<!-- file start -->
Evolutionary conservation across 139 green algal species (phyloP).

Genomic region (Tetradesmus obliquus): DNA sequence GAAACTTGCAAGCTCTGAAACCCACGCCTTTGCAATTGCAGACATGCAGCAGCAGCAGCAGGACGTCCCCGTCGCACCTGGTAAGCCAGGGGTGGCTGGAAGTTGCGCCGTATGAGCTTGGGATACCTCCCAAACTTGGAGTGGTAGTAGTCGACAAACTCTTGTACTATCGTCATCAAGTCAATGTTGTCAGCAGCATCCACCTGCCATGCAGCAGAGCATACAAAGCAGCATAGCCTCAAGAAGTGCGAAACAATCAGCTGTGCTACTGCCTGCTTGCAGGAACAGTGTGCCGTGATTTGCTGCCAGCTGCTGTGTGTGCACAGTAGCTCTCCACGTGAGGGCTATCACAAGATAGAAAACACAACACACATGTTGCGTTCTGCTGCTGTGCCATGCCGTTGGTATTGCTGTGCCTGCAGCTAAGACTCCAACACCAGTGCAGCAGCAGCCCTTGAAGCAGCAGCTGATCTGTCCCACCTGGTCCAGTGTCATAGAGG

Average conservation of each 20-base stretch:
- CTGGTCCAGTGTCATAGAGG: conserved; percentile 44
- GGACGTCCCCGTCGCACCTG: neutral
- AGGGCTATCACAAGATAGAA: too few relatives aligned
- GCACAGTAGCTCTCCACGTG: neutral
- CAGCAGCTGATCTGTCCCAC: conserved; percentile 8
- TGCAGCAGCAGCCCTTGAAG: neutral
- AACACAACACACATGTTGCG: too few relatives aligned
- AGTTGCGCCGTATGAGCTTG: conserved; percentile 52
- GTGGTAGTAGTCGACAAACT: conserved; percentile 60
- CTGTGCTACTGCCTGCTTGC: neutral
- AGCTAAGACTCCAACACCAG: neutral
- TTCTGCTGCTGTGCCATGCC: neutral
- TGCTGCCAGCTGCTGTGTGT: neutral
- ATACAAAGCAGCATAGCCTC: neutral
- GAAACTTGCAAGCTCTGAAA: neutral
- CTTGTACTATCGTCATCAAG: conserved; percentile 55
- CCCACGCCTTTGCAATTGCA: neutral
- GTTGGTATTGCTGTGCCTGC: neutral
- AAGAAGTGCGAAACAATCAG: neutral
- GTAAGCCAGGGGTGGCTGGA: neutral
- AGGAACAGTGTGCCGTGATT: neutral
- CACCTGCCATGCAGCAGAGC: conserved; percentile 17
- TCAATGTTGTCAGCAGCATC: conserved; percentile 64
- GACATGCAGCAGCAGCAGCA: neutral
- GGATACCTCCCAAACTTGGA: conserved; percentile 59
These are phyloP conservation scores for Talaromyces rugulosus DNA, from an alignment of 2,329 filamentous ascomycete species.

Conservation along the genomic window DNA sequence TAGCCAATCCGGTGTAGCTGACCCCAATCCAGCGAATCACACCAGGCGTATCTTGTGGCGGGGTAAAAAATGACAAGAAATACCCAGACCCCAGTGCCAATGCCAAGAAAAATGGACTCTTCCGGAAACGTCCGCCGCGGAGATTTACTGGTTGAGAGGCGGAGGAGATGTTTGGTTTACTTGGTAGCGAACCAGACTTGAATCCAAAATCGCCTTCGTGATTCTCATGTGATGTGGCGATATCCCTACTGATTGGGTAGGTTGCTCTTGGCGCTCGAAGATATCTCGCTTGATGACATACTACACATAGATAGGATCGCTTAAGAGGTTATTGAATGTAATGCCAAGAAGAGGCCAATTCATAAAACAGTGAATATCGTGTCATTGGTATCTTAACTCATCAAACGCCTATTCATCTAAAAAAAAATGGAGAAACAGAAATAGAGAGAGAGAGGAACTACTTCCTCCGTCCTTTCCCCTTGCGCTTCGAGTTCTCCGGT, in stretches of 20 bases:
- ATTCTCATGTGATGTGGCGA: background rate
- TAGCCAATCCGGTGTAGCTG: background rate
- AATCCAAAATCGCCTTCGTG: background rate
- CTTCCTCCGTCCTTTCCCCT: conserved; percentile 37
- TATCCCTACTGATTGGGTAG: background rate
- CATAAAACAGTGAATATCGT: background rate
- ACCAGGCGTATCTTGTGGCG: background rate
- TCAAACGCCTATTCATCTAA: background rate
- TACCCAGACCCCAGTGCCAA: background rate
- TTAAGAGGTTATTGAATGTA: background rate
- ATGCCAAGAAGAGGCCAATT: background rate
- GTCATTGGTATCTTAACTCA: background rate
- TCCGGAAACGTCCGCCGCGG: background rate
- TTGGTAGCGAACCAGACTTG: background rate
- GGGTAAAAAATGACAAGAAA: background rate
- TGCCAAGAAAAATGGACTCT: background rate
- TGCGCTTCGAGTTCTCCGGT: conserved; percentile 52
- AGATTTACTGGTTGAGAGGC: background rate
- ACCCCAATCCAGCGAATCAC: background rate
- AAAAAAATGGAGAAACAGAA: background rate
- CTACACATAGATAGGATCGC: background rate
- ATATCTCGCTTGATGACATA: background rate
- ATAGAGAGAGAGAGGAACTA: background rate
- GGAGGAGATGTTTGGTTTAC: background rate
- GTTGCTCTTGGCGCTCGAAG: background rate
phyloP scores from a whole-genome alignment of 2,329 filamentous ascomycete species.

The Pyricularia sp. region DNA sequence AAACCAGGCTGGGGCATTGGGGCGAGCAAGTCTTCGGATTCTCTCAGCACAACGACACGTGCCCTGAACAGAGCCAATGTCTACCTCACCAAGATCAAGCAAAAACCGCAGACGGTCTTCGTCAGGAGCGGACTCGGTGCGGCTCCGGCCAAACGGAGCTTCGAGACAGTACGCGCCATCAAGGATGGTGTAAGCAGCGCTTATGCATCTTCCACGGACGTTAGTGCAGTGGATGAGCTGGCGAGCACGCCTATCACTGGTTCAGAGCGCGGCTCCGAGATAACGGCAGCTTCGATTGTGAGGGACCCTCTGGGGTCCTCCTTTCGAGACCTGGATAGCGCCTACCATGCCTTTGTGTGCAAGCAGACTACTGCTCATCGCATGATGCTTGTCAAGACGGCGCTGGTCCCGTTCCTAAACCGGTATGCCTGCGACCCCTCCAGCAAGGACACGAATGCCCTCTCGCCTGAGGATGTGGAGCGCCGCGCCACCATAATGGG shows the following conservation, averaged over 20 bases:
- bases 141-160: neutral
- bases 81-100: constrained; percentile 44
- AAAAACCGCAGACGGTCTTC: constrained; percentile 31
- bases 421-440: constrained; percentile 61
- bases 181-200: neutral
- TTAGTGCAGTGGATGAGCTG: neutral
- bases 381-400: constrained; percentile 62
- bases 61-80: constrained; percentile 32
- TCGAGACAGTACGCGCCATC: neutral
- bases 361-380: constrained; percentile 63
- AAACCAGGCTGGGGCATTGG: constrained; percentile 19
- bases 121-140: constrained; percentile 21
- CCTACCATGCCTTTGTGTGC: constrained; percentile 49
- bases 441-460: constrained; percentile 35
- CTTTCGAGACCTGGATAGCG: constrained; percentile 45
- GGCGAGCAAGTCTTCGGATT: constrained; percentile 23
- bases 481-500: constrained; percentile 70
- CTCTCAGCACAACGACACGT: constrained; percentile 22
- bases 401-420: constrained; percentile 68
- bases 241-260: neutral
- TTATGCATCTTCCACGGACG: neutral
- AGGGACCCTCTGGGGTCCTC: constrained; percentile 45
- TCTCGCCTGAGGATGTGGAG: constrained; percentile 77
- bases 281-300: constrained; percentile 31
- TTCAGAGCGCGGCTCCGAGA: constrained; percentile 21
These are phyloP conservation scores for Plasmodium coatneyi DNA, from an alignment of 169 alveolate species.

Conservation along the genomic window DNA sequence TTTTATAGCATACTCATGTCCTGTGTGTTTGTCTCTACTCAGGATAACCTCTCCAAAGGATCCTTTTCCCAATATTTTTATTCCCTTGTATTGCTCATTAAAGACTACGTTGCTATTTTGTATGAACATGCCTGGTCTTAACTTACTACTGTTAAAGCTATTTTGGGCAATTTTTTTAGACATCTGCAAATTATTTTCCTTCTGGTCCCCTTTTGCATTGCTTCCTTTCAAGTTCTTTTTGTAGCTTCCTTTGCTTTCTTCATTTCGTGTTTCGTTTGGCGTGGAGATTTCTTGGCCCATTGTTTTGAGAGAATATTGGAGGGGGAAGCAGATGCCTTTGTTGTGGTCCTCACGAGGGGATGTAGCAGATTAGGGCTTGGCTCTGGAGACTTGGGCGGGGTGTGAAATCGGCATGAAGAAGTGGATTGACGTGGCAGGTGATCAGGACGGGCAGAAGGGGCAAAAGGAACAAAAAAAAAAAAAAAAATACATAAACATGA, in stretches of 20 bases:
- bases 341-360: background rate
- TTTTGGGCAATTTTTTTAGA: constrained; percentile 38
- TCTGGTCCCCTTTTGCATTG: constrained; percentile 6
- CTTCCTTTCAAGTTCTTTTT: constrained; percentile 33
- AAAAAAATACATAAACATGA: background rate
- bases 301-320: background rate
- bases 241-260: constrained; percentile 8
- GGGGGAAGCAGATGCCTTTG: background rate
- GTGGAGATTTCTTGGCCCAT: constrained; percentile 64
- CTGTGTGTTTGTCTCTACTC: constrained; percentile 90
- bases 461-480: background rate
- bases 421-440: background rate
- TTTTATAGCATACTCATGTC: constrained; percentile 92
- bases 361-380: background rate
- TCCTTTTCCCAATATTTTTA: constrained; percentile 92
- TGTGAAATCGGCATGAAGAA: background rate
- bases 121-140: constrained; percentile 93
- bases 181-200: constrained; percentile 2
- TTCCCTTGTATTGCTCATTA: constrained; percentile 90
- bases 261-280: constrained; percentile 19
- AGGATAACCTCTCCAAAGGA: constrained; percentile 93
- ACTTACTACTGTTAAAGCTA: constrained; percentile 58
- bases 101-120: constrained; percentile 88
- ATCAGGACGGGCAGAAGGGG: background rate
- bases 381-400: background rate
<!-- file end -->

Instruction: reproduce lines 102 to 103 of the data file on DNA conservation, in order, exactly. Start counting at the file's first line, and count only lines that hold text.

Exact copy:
- bases 181-200: constrained; percentile 2
- TTCCCTTGTATTGCTCATTA: constrained; percentile 90